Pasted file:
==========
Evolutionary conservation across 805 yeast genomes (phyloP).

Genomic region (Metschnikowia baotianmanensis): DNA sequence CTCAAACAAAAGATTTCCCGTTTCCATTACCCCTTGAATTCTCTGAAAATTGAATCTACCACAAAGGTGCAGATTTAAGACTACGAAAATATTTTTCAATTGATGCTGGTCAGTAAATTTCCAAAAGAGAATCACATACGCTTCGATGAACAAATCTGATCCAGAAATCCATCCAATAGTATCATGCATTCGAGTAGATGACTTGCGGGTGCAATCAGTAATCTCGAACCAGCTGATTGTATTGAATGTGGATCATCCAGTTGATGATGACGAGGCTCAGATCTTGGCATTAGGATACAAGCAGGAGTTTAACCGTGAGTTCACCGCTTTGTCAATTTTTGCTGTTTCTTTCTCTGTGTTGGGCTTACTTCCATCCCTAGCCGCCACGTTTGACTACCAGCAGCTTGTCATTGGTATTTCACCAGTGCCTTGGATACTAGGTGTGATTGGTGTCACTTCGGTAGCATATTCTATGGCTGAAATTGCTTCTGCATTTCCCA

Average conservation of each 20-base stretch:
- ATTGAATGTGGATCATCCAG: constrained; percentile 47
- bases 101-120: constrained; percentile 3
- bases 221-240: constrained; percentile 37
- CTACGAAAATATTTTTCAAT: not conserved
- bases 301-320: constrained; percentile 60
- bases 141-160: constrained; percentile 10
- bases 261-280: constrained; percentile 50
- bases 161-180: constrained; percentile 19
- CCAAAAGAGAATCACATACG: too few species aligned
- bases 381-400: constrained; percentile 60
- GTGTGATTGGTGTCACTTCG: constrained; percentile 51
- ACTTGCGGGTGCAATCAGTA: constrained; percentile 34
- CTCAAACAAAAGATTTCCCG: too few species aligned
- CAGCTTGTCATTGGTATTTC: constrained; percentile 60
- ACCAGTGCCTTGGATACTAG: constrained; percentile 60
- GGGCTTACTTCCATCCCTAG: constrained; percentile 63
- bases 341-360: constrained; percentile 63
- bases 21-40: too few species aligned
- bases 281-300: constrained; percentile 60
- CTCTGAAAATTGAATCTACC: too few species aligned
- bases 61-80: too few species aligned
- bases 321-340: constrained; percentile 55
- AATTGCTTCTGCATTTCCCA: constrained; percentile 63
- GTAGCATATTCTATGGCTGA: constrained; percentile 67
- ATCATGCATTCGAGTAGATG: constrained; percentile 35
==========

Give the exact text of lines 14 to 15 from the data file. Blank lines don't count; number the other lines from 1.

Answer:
- GTGTGATTGGTGTCACTTCG: constrained; percentile 51
- ACTTGCGGGTGCAATCAGTA: constrained; percentile 34